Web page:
Just Saying The Words

It’s always been my understanding that as a spiritual person, you think of God all the time and constantly be grateful. I do my best to live that way, not just because we’re supposed to but because the rewards are self evident. We can communicate directly with God and do, though sometimes I wonder if I’m just saying the words and not really doing anything. Like playing music one note at a time without producing that effect that music has, it would be just notes. Or like an attempted magic spell where the words come out and nothing else happens. A cause with no effect. I can sit there repeating the mantra, “I am grateful” but does that mean I actually am?

There is no way to know how much our thoughts and actions metaphysically control events in the real world. But if they do, if the act of focusing on an idea serves as a spiritual communion and impacts life, there’s so many questions. What controls how effective it is? Is there a better time of day? Of year? Can some Tuesday afternoon be as sacred as your faith’s holiest day of the year? Does where you are matter? Can a car or park bench or wilderness provide a link to God like a synagogue? Alone or with others? Everyone has their own preference and feeling about what works for them. But none of us can ever know how effective any particular thought is.

Exploring this idea deeper leads to questions of what happens in our minds that defines what makes us human. Regular readers know my affinity for Douglas Hofstadter, whose works explore this very idea on a conceptual level in the most clever of ways. In his book “I Am A Strange Loop”, he discusses the ways that brain structures such like amino acids and synapses can form into abstract concepts like dogs or memes or a sense of humor. Like many sciences this can be looked at from a micro or macro level, but there is always some threshold transition where the behavior or the small stuff adds up to determine the behavior of the big stuff. One of the metaphors Hofstadter uses is called the careenium, an open environment like a pool table where many tiny marbles called “sims” fly about and bash into each other, sometimes bouncing off and sometimes clustering into “simmballs.” Forgiving the pun, we can see how these symbols can develop to the point where they become self-referential, and this is our strange loop.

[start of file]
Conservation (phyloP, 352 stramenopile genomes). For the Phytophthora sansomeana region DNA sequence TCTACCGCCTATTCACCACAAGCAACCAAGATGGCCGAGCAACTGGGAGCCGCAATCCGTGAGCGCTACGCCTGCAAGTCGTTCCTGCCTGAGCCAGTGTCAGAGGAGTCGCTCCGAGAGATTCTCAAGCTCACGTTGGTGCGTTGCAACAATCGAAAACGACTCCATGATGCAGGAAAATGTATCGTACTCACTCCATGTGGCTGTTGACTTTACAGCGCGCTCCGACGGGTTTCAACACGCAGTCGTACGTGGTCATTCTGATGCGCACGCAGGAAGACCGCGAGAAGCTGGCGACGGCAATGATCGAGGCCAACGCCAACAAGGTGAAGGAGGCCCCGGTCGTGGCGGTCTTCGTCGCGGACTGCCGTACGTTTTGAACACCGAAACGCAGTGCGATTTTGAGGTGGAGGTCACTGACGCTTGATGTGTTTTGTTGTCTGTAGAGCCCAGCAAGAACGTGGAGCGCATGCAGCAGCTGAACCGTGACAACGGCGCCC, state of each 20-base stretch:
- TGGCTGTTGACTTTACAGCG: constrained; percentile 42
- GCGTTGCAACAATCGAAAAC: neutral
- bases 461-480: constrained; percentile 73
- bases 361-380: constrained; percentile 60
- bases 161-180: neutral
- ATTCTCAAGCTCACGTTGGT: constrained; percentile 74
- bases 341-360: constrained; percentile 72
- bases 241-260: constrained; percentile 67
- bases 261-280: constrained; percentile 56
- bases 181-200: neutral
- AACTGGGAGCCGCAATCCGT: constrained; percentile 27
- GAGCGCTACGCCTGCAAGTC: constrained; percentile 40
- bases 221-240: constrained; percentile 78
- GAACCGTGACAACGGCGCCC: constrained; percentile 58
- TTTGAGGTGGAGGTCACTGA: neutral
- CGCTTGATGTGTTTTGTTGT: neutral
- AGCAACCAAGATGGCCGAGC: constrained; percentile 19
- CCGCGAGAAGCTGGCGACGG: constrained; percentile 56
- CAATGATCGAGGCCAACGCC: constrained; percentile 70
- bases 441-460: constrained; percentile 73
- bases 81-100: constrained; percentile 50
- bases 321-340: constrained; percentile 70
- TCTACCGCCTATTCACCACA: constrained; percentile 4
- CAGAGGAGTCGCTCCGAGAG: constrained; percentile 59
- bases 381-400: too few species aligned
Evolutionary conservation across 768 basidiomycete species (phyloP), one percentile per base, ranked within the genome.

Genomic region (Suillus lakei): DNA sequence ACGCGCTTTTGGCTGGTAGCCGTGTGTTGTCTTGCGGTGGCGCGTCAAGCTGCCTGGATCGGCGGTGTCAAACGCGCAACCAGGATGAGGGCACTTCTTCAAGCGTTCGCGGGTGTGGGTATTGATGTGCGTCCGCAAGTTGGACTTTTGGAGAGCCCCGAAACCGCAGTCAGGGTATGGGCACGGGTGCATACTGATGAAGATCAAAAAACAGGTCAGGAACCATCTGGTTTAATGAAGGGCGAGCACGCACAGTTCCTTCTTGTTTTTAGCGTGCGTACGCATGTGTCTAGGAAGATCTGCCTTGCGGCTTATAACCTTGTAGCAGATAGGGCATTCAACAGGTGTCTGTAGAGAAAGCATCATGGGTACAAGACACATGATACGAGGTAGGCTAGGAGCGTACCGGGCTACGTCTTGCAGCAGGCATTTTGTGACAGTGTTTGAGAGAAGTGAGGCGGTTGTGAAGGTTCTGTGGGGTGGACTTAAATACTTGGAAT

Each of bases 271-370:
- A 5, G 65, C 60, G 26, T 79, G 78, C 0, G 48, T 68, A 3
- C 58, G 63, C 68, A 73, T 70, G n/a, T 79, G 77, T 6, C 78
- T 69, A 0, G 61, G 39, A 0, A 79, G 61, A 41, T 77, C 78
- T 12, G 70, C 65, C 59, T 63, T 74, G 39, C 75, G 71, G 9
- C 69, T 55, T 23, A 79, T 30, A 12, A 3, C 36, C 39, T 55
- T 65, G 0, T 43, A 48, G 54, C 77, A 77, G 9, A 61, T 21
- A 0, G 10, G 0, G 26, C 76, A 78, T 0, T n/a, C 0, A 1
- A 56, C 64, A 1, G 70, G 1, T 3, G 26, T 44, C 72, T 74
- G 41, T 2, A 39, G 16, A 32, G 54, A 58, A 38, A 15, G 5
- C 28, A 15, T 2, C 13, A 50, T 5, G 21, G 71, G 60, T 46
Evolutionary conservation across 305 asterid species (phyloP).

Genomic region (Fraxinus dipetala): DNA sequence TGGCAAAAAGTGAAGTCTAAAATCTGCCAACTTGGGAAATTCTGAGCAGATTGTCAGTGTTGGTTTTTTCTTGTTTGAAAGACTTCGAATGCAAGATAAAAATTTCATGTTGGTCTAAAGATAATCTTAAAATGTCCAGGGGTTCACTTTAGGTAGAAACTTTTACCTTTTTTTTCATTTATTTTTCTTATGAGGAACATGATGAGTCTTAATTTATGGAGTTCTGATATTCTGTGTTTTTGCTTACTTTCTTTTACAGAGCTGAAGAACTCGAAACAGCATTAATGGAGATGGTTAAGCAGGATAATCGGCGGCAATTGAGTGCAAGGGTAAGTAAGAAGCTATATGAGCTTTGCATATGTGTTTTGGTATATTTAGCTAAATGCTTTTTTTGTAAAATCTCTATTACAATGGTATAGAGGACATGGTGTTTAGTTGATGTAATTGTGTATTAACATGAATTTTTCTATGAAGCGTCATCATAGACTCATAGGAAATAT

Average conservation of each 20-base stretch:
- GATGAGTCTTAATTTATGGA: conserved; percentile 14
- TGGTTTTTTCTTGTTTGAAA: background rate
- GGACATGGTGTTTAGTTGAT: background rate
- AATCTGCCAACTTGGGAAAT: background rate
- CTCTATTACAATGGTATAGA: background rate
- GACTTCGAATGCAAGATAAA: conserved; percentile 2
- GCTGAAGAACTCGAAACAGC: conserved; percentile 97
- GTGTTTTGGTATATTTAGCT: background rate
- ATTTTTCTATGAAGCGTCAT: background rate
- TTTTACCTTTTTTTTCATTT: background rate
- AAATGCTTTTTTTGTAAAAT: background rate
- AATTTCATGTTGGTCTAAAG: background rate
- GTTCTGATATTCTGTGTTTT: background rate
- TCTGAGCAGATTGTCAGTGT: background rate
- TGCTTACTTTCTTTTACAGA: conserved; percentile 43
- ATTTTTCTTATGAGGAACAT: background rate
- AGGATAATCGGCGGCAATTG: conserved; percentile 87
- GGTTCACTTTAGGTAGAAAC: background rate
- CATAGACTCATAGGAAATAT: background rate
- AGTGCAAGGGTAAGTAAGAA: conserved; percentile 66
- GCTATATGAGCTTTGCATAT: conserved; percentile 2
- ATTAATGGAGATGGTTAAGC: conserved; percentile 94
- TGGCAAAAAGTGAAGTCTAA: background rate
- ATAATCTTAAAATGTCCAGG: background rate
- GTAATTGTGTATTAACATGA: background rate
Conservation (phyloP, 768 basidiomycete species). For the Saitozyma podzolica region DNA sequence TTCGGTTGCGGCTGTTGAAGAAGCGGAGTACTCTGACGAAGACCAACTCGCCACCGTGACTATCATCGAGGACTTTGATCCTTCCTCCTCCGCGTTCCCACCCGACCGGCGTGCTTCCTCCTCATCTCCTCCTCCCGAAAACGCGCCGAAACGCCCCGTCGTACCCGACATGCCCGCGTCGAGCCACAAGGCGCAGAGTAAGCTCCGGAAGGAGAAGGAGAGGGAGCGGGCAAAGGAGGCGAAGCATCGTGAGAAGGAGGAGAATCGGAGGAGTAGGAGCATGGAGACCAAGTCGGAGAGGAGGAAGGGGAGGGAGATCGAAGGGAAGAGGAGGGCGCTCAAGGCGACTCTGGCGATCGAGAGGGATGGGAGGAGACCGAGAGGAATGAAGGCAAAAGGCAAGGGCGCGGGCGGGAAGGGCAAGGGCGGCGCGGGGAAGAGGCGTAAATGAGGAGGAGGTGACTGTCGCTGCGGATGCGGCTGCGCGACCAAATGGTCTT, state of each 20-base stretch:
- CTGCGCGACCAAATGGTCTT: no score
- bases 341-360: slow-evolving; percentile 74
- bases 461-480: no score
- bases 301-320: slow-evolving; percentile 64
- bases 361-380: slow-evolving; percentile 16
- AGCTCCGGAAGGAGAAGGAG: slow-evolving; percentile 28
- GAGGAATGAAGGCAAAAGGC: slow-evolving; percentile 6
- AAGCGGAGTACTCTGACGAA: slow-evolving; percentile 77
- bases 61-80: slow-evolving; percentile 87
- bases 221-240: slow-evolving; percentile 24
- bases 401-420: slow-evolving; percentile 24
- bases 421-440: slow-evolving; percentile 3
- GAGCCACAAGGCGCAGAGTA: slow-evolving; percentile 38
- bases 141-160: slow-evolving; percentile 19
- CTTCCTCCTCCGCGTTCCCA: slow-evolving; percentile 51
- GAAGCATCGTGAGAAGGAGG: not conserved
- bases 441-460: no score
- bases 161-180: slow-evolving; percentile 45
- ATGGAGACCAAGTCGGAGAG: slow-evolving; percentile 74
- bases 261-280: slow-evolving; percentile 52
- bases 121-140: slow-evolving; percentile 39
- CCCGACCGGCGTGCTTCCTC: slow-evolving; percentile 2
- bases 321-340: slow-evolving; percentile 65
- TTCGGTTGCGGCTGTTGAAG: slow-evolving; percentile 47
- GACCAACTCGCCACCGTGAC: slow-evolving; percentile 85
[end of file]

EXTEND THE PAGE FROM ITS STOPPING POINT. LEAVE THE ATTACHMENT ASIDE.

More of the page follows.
The connection between these ideas to me is the threshold – the point where the loop forms and consciousness happens. Is there a similar tipping point for thought, where it crosses the threshold of effect? This is not something we’re likely to find out in this lifetime, and once again everyone has their own understanding and feelings about how this works. Everyone knows what it’s like to feel below the threshold, like you’re just saying the words. But there’s not really such thing as words, only ideas, and ideas always have meaning.

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